Is Feminism Emasculating?

Saleha Suleman,

Dar es Salaam, Tanzania.


Feminism. Such a popular word in today’s day and age. But what does it really mean? The most basic, straight out-of-the-dictionary definition of feminism is “the belief that men and women should have equal rights and opportunities. It is a range of ideologies, political and social movements that share a common goal: to define, establish, and achieve political, economic, personal, and social equality of sexes.”

From the definition alone, we can say that the simple answer is that no, feminism isn’t emasculating. And this is truly not the voice of someone who is a staunch ‘feminist’, a word that has grown unpopular over the years, or the voice of someone who hates men (which is not at all a feminist trait, by the way), or even someone who believes that women are better than men. This is a response from someone who believes in the theory of feminism.

There are so many surprising false notions about feminism. The most shockingly misogynistic one was probably in this article I came across – written by one man addressing other men – because it said, and I quote, “most unattractive women are more likely to gravitate towards feminism”. He also goes on to say that women want equal rights without equal responsibility, which is really not the case.

Like any advocate for feminism will tell you, we don’t want to turn the tables to the opposite extreme and have us ruling the world and other extremist nonsense. Feminism is not the belief that men should bow down to women. No, it is the belief that women should be respected for who they are, for the choices they make (which includes whether they want to work or stay home, whether they want to have one child or five). Feminism does not mean a woman wants to be the ‘man of the house’ and take all the decisions, it isn’t a dictatorship. It wants us to have an equal say. Feminism is not the belief that being aggressive or ‘girly’ causes you to forfeit the right to call yourself a feminist. No again. You can be a feminist regardless of your choice of dressing, interests and faith.

You can be a feminist regardless of your gender.

Yes, that’s right. I say men can be feminists too because feminism isn’t just a fight for our equality, it is for yours too. It is the fight to break free from these self destructive stereotypes that limit us, those that say that you aren’t ‘man enough’ if you are sensitive or chivalrous, if you take advice from another person, if you admit an insecurity. In his TEDTalk titled “Why I’m done trying to be ‘man enough’ ”, Justin Baldoni says, “I’m not saying there’s anything inherently wrong with you or me, and men, I’m not saying we have to stop being men. But we need balance, right?”. And that is exactly what we want too. He adds  “Growing up, we tend to challenge each other. We’ve got to be the toughest, the strongest, the bravest men that we can be. And for many of us, myself included, our identities are wrapped up in whether or not at the end of the day we feel like we’re man enough.” But it’s not. It shouldn’t be.

And maybe that’s the problem. Maybe if men can accept and can be accepted as the altered, better version of being ‘a man’, women and men alike won’t need to fight their instincts so hard. Emma Watson, Goodwill Ambassador for UN Women, delivered a moving speech in 2014, in which she speaks about similar issues faced worldwide. This is an excerpt from her thirteen minute speech: “We don’t often talk about men being imprisoned by gender stereotypes, but I can see that they are, and that when they are free, things will change for women as a natural consequence. If men don’t have to be aggressive in order to be accepted, women won’t feel compelled to be submissive. If men don’t have to control, women won’t have to be controlled.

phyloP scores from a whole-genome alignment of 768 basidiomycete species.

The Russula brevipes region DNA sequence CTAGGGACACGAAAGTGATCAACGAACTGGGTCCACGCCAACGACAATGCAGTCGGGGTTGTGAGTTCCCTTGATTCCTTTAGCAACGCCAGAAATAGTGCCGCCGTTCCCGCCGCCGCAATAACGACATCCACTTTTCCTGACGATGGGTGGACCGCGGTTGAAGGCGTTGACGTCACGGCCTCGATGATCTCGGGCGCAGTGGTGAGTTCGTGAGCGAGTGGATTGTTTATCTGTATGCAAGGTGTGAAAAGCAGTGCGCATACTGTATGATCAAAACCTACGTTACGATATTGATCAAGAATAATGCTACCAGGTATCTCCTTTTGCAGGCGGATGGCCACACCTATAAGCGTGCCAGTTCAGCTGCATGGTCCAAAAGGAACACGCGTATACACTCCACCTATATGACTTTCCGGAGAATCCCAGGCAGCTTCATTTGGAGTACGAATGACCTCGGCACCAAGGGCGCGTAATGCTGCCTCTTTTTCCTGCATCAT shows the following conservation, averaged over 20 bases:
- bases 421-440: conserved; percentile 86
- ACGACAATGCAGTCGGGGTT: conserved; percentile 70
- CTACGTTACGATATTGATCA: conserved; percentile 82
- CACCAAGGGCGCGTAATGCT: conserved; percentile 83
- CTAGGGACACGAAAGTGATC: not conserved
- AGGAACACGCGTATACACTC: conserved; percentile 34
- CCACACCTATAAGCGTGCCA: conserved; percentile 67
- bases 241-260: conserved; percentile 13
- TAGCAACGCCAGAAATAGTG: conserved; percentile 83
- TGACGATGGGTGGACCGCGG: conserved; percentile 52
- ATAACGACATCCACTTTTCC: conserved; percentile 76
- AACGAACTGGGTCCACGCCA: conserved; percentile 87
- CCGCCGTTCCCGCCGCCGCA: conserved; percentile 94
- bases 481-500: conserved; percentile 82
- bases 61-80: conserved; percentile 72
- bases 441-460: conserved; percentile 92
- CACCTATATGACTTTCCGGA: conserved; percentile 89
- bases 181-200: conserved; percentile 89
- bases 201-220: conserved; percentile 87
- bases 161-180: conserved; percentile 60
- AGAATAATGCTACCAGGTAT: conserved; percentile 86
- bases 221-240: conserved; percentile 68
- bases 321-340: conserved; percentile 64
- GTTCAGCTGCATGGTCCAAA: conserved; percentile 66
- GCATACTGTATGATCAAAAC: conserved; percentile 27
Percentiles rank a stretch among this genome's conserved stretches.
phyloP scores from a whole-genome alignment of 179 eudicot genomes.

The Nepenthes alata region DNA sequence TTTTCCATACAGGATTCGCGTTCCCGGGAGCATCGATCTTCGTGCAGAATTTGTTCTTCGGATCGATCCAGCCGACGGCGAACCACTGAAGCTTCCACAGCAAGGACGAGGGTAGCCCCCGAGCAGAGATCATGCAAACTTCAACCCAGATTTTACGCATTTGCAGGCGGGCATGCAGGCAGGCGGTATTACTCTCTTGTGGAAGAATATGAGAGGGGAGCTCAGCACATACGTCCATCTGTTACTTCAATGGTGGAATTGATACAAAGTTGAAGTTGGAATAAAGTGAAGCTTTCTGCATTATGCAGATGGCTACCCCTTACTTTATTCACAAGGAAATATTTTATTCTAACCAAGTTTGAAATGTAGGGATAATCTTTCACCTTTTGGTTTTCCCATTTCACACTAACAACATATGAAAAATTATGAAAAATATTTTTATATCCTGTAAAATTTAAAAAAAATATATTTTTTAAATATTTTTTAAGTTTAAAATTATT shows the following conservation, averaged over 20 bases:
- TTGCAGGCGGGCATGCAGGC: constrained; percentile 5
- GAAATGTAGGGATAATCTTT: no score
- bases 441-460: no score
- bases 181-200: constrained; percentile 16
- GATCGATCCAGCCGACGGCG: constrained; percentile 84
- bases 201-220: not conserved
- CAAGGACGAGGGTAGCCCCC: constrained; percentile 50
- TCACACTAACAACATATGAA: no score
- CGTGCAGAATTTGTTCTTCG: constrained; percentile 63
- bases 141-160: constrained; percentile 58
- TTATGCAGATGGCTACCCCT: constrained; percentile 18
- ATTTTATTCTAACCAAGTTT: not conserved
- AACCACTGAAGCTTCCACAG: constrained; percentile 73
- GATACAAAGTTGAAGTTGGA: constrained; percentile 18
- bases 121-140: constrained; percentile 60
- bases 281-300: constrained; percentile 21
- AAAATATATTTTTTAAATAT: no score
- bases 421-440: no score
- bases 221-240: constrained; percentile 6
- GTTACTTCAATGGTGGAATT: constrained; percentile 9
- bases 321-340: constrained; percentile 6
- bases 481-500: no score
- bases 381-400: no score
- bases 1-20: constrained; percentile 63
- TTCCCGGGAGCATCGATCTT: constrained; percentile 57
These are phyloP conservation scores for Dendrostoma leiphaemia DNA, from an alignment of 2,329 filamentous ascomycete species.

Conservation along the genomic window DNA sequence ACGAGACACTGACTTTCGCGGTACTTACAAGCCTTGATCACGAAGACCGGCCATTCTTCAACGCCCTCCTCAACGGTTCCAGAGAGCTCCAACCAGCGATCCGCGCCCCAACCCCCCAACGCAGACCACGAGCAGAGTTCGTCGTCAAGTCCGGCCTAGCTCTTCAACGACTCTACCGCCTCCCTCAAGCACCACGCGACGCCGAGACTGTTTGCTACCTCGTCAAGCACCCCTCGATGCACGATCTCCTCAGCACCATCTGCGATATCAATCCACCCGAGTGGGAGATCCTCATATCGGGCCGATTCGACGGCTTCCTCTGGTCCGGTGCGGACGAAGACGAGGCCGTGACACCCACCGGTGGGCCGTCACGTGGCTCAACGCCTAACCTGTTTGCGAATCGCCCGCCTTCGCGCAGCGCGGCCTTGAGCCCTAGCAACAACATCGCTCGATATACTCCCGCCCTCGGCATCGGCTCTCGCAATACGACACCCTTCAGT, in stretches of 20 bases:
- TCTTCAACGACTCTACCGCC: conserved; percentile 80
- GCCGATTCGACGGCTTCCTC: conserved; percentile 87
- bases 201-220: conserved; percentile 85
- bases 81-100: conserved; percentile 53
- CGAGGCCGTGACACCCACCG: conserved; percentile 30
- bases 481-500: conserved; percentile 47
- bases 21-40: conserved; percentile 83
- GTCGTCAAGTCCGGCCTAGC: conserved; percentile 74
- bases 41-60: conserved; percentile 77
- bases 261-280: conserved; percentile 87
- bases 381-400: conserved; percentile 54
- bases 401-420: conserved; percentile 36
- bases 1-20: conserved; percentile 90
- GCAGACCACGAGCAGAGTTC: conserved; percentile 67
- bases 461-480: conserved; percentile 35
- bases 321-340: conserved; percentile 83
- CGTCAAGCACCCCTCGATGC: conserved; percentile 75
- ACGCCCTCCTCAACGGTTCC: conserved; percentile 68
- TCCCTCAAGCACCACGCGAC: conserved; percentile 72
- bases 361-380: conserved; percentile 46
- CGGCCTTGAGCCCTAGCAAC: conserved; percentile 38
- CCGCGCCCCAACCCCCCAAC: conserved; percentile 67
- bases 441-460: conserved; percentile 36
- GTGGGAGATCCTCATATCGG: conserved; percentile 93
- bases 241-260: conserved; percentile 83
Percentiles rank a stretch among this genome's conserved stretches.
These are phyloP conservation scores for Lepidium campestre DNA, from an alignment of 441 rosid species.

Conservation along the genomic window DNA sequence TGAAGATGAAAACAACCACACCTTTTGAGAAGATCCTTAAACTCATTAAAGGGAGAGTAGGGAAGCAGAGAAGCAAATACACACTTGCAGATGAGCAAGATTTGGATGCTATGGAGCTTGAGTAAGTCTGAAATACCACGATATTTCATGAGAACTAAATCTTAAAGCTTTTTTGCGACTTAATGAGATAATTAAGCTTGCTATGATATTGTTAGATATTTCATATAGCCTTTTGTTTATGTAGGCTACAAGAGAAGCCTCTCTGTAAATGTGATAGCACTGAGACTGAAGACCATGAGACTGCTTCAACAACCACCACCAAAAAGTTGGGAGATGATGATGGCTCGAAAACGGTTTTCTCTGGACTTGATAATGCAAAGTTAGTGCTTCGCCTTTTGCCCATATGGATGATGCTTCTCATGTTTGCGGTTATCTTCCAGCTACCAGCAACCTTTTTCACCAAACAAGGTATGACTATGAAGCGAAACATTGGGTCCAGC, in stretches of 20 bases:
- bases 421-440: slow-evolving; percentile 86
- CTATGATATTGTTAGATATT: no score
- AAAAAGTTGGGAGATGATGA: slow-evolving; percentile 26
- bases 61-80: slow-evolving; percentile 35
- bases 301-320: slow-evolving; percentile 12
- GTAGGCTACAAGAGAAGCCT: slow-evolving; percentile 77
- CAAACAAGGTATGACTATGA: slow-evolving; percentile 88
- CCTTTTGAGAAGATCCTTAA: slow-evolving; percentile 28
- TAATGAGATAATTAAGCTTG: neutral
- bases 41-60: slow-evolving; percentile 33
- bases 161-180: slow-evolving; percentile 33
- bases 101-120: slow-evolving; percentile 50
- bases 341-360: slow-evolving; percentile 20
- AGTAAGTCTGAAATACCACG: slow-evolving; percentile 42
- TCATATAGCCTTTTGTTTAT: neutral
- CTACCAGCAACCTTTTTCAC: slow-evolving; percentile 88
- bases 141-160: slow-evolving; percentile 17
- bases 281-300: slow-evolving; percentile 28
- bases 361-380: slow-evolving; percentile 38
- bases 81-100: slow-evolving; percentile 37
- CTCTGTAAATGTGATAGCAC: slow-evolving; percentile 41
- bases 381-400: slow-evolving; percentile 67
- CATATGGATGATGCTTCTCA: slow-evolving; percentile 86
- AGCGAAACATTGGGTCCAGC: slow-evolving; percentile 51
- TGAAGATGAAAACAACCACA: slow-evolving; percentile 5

Both men and women should feel free to be sensitive. Both men and women should feel free to be strong. It is time that we all perceive gender on a spectrum, instead of two sets of opposing ideals. If we stop defining each other by what we are not, and start defining ourselves by who we are, we can all be freer.”

As a Muslim woman with many Muslim friends, much too often, in schools and homes, in lives of my friends, I see that anti-feminism has become synonymous with religion, often related to Hijab and chastity. It’s not quite like that though. Islam and feminism aren’t mutually exclusive, they are interrelated.

There are, of course, many historical instances which prove this, especially from the time of the Holy Prophet Muhammad. Not only was his wife (one of the most affluent merchants of the time), Lady Khadija, an integral force in the spread of Islam, he proudly spoke about the affection he had for his daughter when the people of his time mocked him for having no son and thus, no heir.

Among other missions that the Prophet had been sent for, the one to bring respect to women in the hearts of the men of that time was a vital one. He declared that women “have rights to inherit property and determine who and when they marry. For this, the Prophet was ridiculed for mixing with the ‘weak’.”

“Their Lord responded to them: “I never fail to reward any worker among you for any work you do, be you male or female – you are equal to one another.” (Qur’an, 3: 195)

It is safe to say that Islam is a religion that empowers women. What we face is often a bias that stems from our cultures. In fact, in a news blog article on The Huffington Post, Muslim women are described as the ‘true feminists’, because our feminist ideals go beyond the singular aspect of our body alone.

The same follows for men and boys in Islam. Never has a messenger of God been described rightfully as insensitive or resistant to advise from their female counterparts.

So to reiterate and to answer my initial question, feminism is not emasculating, unless your definitions are still old school.

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